Wizars and Masars in the Opera Galleria

Galleria

January 5th was our last day in Muscat.  The day had been added onto our trip expressly for a Folk Concert that was to take place outside the lovely National Opera.  The First Royal Band was to perform traditional music, but in the end it was cancelled for “technical problems”.  But, we had a fun day anyway.

Late in the morning, we took a taxi to the Opera Galleria where we enjoyed seeing the luxury shops.  There was an Omani Heritage shop there selling a variety of crafts.  Included among their merchandise were wizar.  Our search was over!  A couple of months earlier, I had brought conversation to a complete halt at a charity banquet dinner table when I asked if anyone knew what Omani men wore under their dishdashas.  I guess that even for people that know me this was a bit unusual.  A dear friend who had spent a lot of time in the Middle East (spy) explained a few items I might expect to find there, the most interesting of which was a thing called a wizar.

Doing a little more research, I learned that the wizar was actually Indian and had been adapted for use in Oman.  It is a long piece of fine cotton fabric about a yard wide that is wrapped around the waist like a long skirt.  I learned that European women loved to use them as festive table cloths.  Some of their husbands enjoyed wearing them at home with a long-sleeved shirt instead of blue jeans.  Well, I set my sites on buying a couple and succeeded in embarrassing any number of male shop attendants as I came in, a Western woman, inquiring about their underwear.  The search had come up dry until we came to the Galleria heritage shop.  The salesman there was clearly accustomed to Western women’s odd requests and didn’t blink an eye when I told him what I wanted.  Rather, he opened up a cabinet to reveal a whole series of wizars of various styles and lengths.  I picked out two that I liked (can’t wait to have folks eat dinner on my Omani undies!!)

Another shop I enjoyed at the Galleria sold masers, which were worn on the other end of male bodies.  These were the awesome scarves wound around the head into marvelous turbans.  Tom and I had bought a couple at one of the stores that failed to stock my wizars (or SAID they didn’t).  I think we had paid about $120/scarf.  At the Opera shop, I learned that these were on the very low end.  I saw masers priced at $2500 and higher!!! The vendor was very sweet and showed me a wide variety of styles even though I had explained I couldn’t afford them but just wanted to appreciate them.  We saw him later and he again greeted us warmly.  Love Omanis so much!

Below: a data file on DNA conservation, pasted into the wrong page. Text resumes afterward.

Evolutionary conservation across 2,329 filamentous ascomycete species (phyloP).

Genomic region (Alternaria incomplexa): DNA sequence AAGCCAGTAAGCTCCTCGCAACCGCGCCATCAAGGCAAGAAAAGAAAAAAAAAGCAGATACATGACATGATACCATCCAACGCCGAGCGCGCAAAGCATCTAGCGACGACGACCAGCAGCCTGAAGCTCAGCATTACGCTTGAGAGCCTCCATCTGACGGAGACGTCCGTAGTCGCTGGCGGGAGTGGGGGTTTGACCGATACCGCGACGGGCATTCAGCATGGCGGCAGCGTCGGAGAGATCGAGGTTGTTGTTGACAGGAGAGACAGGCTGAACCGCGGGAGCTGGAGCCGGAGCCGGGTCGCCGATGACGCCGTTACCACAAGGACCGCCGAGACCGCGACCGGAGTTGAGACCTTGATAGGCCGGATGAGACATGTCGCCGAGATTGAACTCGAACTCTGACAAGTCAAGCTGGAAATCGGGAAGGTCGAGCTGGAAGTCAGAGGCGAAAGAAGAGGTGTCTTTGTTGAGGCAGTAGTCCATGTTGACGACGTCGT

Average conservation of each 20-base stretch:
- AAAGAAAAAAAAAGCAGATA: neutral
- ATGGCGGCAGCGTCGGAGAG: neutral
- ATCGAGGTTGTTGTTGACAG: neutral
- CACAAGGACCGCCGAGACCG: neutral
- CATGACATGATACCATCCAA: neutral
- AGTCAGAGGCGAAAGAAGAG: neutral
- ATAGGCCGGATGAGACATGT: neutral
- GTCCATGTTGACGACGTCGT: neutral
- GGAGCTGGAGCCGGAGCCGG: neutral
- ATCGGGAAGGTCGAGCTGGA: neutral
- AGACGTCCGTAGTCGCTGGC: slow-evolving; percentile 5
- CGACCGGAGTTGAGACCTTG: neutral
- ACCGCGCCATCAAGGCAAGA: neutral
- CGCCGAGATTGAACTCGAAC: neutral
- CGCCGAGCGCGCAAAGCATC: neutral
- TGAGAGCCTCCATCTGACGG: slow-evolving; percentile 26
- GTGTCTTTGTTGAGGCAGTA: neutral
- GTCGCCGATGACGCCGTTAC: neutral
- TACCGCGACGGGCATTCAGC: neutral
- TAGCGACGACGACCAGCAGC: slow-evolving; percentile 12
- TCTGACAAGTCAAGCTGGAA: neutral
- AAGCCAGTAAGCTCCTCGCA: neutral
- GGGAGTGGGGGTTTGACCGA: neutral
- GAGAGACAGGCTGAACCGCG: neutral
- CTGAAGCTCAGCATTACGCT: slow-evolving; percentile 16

Galleria2We followed our shopping with dinner at a traditional Omani dinner at a restaurant next to the plaza on which the concert was to occur.  After eating, we were shown around all the rooms and told what they were used for:  among them, one more private room for couples, and another for the Sultan and his staff when they wanted privacy.  The latter had a sliding door rendering the room sound proof when closed.  As we left, our hands were again sprinkled with rose water.

There was a conspicuous absence of activity in the plaza, so we walked over to the main door of the Opera.  It was here that we learned that the concert had been cancelled.  While we were disappointed, we were downtown and had seen a huge Lulu’s department store earlier.  Tom flagged down a cab and we gave him directions.  This was the only time a cabbie had taken advantage of us while we were in Oman, but it was our own fault – we failed to clarify the cost of the trip before we got in.  We paid at least twice what it should have been – shame on him!  He was a poor representative of his country.  Lulus’s reminded me of malls we used to see in Germany.  I don’t remember their names.  And there was a mall with similar structure in Seoul when we were there; felt very familiar.   Lulu’s was lone store in a bigger mall, which we also toured.

When we were done, we again found a cab, returned to Al Bustan, and packed our bags.  The next morning we sadly had to leave.  We had experienced a beautiful week in wonderland, a true second honeymoon for us.  Actually, a first honeymoon, after 46 years! (When we got married, our honeymoon was a drive around Lake Superior up into Canada during the last week of January.)  At the hotel, everyone knew this was our last night and each was especially nice (and the cynical Susan says, tip time!).  Carlton-Ritz definitely stands a head above all the others.  We had had so much fun here.  It was a New Year’s Celebration we would never forget and a week of bliss as we pampered ourselves, or rather, let them pamper us!

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omaniphile

M.A., Middle Eastern and North African Studies. Wanderer. Author, "When Freedom Called: at the front and home front in the Gulf War", 2011.

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